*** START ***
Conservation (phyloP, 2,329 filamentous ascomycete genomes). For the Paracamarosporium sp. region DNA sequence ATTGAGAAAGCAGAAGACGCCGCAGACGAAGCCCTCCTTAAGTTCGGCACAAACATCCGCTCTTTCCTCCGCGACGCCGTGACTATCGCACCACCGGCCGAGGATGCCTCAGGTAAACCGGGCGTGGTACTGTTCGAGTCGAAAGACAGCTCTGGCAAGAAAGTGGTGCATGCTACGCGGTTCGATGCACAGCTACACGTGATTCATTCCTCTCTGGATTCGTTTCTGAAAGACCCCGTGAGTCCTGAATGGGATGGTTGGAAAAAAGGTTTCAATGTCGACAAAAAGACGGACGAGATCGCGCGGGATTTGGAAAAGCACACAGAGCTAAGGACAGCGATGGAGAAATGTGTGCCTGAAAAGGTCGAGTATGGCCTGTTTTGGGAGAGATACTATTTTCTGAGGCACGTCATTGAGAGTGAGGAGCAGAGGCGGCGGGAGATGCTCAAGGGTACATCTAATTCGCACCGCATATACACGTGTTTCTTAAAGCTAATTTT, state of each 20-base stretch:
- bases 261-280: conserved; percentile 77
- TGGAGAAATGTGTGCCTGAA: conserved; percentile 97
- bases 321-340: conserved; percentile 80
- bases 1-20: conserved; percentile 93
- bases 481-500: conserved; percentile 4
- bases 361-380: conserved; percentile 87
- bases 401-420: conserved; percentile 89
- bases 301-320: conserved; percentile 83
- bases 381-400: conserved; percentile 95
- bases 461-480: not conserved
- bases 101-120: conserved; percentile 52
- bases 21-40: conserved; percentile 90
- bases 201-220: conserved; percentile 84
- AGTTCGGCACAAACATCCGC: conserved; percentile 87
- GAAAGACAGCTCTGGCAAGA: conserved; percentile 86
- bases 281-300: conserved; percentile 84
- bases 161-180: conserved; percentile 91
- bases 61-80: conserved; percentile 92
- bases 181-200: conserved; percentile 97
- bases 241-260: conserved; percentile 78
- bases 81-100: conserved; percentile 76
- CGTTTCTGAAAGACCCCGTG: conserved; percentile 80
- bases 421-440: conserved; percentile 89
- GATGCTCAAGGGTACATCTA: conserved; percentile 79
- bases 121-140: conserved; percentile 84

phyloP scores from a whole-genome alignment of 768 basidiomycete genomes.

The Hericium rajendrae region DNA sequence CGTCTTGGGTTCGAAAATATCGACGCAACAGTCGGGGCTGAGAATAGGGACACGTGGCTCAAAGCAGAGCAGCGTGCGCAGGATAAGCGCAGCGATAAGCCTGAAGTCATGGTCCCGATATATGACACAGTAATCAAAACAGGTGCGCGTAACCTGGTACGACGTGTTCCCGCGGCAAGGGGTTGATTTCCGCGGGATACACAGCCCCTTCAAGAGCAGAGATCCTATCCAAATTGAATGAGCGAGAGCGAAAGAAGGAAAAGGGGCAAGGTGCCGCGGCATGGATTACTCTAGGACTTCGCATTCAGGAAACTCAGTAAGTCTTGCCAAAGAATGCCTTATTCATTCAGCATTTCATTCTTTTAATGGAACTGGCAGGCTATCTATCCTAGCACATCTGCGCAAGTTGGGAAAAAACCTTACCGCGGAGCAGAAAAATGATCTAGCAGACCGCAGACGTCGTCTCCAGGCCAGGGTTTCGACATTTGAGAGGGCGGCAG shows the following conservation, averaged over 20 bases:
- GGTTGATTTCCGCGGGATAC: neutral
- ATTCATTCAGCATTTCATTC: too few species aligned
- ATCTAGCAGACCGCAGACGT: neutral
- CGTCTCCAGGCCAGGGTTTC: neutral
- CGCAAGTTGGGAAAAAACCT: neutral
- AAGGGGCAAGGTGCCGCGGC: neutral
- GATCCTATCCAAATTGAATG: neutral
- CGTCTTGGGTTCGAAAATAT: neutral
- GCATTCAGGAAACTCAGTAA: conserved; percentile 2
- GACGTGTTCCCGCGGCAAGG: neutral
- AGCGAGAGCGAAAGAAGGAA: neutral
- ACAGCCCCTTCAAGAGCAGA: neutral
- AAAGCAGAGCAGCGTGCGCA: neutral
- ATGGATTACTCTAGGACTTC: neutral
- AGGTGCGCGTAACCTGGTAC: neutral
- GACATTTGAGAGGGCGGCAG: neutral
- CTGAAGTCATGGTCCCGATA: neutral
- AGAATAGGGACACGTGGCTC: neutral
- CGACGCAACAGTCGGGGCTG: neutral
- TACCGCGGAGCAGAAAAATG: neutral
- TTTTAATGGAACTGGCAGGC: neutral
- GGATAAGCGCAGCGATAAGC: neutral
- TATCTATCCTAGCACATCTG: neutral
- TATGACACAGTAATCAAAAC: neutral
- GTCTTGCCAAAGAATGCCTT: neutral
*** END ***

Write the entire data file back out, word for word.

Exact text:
Conservation (phyloP, 2,329 filamentous ascomycete genomes). For the Paracamarosporium sp. region DNA sequence ATTGAGAAAGCAGAAGACGCCGCAGACGAAGCCCTCCTTAAGTTCGGCACAAACATCCGCTCTTTCCTCCGCGACGCCGTGACTATCGCACCACCGGCCGAGGATGCCTCAGGTAAACCGGGCGTGGTACTGTTCGAGTCGAAAGACAGCTCTGGCAAGAAAGTGGTGCATGCTACGCGGTTCGATGCACAGCTACACGTGATTCATTCCTCTCTGGATTCGTTTCTGAAAGACCCCGTGAGTCCTGAATGGGATGGTTGGAAAAAAGGTTTCAATGTCGACAAAAAGACGGACGAGATCGCGCGGGATTTGGAAAAGCACACAGAGCTAAGGACAGCGATGGAGAAATGTGTGCCTGAAAAGGTCGAGTATGGCCTGTTTTGGGAGAGATACTATTTTCTGAGGCACGTCATTGAGAGTGAGGAGCAGAGGCGGCGGGAGATGCTCAAGGGTACATCTAATTCGCACCGCATATACACGTGTTTCTTAAAGCTAATTTT, state of each 20-base stretch:
- bases 261-280: conserved; percentile 77
- TGGAGAAATGTGTGCCTGAA: conserved; percentile 97
- bases 321-340: conserved; percentile 80
- bases 1-20: conserved; percentile 93
- bases 481-500: conserved; percentile 4
- bases 361-380: conserved; percentile 87
- bases 401-420: conserved; percentile 89
- bases 301-320: conserved; percentile 83
- bases 381-400: conserved; percentile 95
- bases 461-480: not conserved
- bases 101-120: conserved; percentile 52
- bases 21-40: conserved; percentile 90
- bases 201-220: conserved; percentile 84
- AGTTCGGCACAAACATCCGC: conserved; percentile 87
- GAAAGACAGCTCTGGCAAGA: conserved; percentile 86
- bases 281-300: conserved; percentile 84
- bases 161-180: conserved; percentile 91
- bases 61-80: conserved; percentile 92
- bases 181-200: conserved; percentile 97
- bases 241-260: conserved; percentile 78
- bases 81-100: conserved; percentile 76
- CGTTTCTGAAAGACCCCGTG: conserved; percentile 80
- bases 421-440: conserved; percentile 89
- GATGCTCAAGGGTACATCTA: conserved; percentile 79
- bases 121-140: conserved; percentile 84

phyloP scores from a whole-genome alignment of 768 basidiomycete genomes.

The Hericium rajendrae region DNA sequence CGTCTTGGGTTCGAAAATATCGACGCAACAGTCGGGGCTGAGAATAGGGACACGTGGCTCAAAGCAGAGCAGCGTGCGCAGGATAAGCGCAGCGATAAGCCTGAAGTCATGGTCCCGATATATGACACAGTAATCAAAACAGGTGCGCGTAACCTGGTACGACGTGTTCCCGCGGCAAGGGGTTGATTTCCGCGGGATACACAGCCCCTTCAAGAGCAGAGATCCTATCCAAATTGAATGAGCGAGAGCGAAAGAAGGAAAAGGGGCAAGGTGCCGCGGCATGGATTACTCTAGGACTTCGCATTCAGGAAACTCAGTAAGTCTTGCCAAAGAATGCCTTATTCATTCAGCATTTCATTCTTTTAATGGAACTGGCAGGCTATCTATCCTAGCACATCTGCGCAAGTTGGGAAAAAACCTTACCGCGGAGCAGAAAAATGATCTAGCAGACCGCAGACGTCGTCTCCAGGCCAGGGTTTCGACATTTGAGAGGGCGGCAG shows the following conservation, averaged over 20 bases:
- GGTTGATTTCCGCGGGATAC: neutral
- ATTCATTCAGCATTTCATTC: too few species aligned
- ATCTAGCAGACCGCAGACGT: neutral
- CGTCTCCAGGCCAGGGTTTC: neutral
- CGCAAGTTGGGAAAAAACCT: neutral
- AAGGGGCAAGGTGCCGCGGC: neutral
- GATCCTATCCAAATTGAATG: neutral
- CGTCTTGGGTTCGAAAATAT: neutral
- GCATTCAGGAAACTCAGTAA: conserved; percentile 2
- GACGTGTTCCCGCGGCAAGG: neutral
- AGCGAGAGCGAAAGAAGGAA: neutral
- ACAGCCCCTTCAAGAGCAGA: neutral
- AAAGCAGAGCAGCGTGCGCA: neutral
- ATGGATTACTCTAGGACTTC: neutral
- AGGTGCGCGTAACCTGGTAC: neutral
- GACATTTGAGAGGGCGGCAG: neutral
- CTGAAGTCATGGTCCCGATA: neutral
- AGAATAGGGACACGTGGCTC: neutral
- CGACGCAACAGTCGGGGCTG: neutral
- TACCGCGGAGCAGAAAAATG: neutral
- TTTTAATGGAACTGGCAGGC: neutral
- GGATAAGCGCAGCGATAAGC: neutral
- TATCTATCCTAGCACATCTG: neutral
- TATGACACAGTAATCAAAAC: neutral
- GTCTTGCCAAAGAATGCCTT: neutral